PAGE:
As both of my faithful readers can see, my blog postings have dropped significantly. I’ve been posting my random little comments on Google+ instead.
Which leads me to the following. There is a hard-core group of people who only use free software. I’m not quite that hard-core, but in practice I do use only free software, except perhaps for some binary drivers in the kernel (I don’t actually know whether the systems I’m running use binary drivers or not, and I’m not hard-core enough to find out).
I’ve seen some people argue that if you are serious about using free software, you should also only use Internet services which are themselves free software. For example, you should not use Facebook or Google+, because the software used to run those services is not free.
I don’t agree with that argument. The key goal of free software is that I always have the right to change the software that I am running. When I use an Internet service like Google+, I am not running the software. Even if I had a copy of the software, I would not be able to run it, because I don’t have enough servers. And even if I had enough servers, it would be useless for me to run the software, because I don’t have the data. And there is no way to grant me access to the data, because that would violate the reasonable privacy choices of everybody else using the service.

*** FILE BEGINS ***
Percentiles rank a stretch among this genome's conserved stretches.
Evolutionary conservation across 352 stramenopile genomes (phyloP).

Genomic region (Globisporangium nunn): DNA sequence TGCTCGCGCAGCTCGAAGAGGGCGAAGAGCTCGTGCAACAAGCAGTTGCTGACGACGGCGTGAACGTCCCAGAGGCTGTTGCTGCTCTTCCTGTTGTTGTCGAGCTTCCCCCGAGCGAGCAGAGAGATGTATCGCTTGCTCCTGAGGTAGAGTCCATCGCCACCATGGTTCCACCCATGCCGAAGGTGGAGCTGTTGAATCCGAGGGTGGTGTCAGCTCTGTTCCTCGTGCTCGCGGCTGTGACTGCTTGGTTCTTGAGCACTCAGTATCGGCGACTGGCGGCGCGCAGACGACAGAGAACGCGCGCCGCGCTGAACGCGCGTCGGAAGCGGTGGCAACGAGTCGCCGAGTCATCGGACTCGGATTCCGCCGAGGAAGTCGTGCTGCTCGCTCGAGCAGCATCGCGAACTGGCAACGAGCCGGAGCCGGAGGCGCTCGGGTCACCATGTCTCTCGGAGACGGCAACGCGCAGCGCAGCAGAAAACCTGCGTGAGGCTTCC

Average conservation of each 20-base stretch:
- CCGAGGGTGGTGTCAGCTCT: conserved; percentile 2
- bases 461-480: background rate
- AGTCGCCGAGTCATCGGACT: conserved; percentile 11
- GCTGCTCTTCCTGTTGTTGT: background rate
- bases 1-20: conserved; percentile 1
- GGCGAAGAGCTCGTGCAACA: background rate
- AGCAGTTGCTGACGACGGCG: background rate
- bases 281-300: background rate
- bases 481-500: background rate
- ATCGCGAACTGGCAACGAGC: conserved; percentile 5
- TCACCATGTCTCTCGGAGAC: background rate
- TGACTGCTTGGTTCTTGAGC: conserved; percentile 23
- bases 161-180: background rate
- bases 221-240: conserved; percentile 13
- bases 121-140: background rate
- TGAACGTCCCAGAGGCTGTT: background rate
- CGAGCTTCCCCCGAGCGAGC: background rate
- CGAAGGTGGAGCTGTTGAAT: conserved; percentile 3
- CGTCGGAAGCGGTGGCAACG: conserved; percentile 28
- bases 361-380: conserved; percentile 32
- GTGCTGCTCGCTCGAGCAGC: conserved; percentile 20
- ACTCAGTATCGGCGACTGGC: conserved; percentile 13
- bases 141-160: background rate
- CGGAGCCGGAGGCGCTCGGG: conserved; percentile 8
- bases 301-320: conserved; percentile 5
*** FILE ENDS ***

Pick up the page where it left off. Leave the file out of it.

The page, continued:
When it comes to a service like Google+, whether the software is free is not important. Releasing the software would not give me any more freedom than I already have. Google+ is only interesting when many people are operating out of a single shared data base, and that data base must have privacy safeguards to ensure that it is not copied.
What matters with Google+ is not the software, but the data. It is important that I be able to retrieve all my data associated with Google+, and that I be able to retrieve it in a way that makes it possible to use with other software. That is, I should be able to retrieve my posts, my comments on other people’s posts, my list of followers, my photos, etc. And I should be able to plug them into some other software service if I so choose.
In fact Google+ does have a set of APIs which permit me to retrieve my data. I haven’t verified that all Google+ data is available via the APIs, but all the obvious stuff seems to be available. Given those APIs, it should be possible for me to move all my data to some other service which provides te required APIs itself.
So I personally don’t see any reason why even a hard-core free software supporter should avoid using a service like Google+. This isn’t to say that it wouldn’t be nice if Google freed up the software and accepted patches from outside users. It’s just that that is not a critical part of freedom to use software.